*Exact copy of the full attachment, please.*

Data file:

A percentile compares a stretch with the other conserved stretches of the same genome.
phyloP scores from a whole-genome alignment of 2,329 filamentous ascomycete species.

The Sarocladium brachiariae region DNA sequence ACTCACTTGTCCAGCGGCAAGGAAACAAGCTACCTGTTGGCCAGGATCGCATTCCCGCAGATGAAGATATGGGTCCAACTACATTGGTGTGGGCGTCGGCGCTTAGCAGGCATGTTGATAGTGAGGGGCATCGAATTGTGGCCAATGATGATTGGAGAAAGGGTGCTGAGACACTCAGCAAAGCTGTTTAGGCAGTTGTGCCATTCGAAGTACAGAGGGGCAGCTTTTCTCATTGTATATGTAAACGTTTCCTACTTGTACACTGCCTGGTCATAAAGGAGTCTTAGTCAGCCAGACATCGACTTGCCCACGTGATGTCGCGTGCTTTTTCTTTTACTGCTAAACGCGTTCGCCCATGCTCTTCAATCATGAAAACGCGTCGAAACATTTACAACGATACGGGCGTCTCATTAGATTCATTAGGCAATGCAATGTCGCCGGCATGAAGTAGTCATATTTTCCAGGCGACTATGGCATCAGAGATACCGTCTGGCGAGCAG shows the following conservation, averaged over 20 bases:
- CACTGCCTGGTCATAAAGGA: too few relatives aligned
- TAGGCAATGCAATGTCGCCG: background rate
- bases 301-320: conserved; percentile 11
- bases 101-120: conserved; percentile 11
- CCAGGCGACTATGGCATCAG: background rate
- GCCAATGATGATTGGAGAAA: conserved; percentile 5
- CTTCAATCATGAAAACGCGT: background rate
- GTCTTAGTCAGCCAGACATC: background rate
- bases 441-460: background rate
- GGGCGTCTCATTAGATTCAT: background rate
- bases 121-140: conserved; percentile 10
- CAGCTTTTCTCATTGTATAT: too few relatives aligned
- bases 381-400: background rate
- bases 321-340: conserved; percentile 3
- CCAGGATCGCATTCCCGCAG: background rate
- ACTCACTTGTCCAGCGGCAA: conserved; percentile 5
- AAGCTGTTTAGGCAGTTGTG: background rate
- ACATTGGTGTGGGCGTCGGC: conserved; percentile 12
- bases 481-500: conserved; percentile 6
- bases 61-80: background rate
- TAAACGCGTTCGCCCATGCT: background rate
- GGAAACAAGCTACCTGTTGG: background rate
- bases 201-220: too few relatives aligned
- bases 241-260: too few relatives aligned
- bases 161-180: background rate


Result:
A percentile compares a stretch with the other conserved stretches of the same genome.
phyloP scores from a whole-genome alignment of 2,329 filamentous ascomycete species.

The Sarocladium brachiariae region DNA sequence ACTCACTTGTCCAGCGGCAAGGAAACAAGCTACCTGTTGGCCAGGATCGCATTCCCGCAGATGAAGATATGGGTCCAACTACATTGGTGTGGGCGTCGGCGCTTAGCAGGCATGTTGATAGTGAGGGGCATCGAATTGTGGCCAATGATGATTGGAGAAAGGGTGCTGAGACACTCAGCAAAGCTGTTTAGGCAGTTGTGCCATTCGAAGTACAGAGGGGCAGCTTTTCTCATTGTATATGTAAACGTTTCCTACTTGTACACTGCCTGGTCATAAAGGAGTCTTAGTCAGCCAGACATCGACTTGCCCACGTGATGTCGCGTGCTTTTTCTTTTACTGCTAAACGCGTTCGCCCATGCTCTTCAATCATGAAAACGCGTCGAAACATTTACAACGATACGGGCGTCTCATTAGATTCATTAGGCAATGCAATGTCGCCGGCATGAAGTAGTCATATTTTCCAGGCGACTATGGCATCAGAGATACCGTCTGGCGAGCAG shows the following conservation, averaged over 20 bases:
- CACTGCCTGGTCATAAAGGA: too few relatives aligned
- TAGGCAATGCAATGTCGCCG: background rate
- bases 301-320: conserved; percentile 11
- bases 101-120: conserved; percentile 11
- CCAGGCGACTATGGCATCAG: background rate
- GCCAATGATGATTGGAGAAA: conserved; percentile 5
- CTTCAATCATGAAAACGCGT: background rate
- GTCTTAGTCAGCCAGACATC: background rate
- bases 441-460: background rate
- GGGCGTCTCATTAGATTCAT: background rate
- bases 121-140: conserved; percentile 10
- CAGCTTTTCTCATTGTATAT: too few relatives aligned
- bases 381-400: background rate
- bases 321-340: conserved; percentile 3
- CCAGGATCGCATTCCCGCAG: background rate
- ACTCACTTGTCCAGCGGCAA: conserved; percentile 5
- AAGCTGTTTAGGCAGTTGTG: background rate
- ACATTGGTGTGGGCGTCGGC: conserved; percentile 12
- bases 481-500: conserved; percentile 6
- bases 61-80: background rate
- TAAACGCGTTCGCCCATGCT: background rate
- GGAAACAAGCTACCTGTTGG: background rate
- bases 201-220: too few relatives aligned
- bases 241-260: too few relatives aligned
- bases 161-180: background rate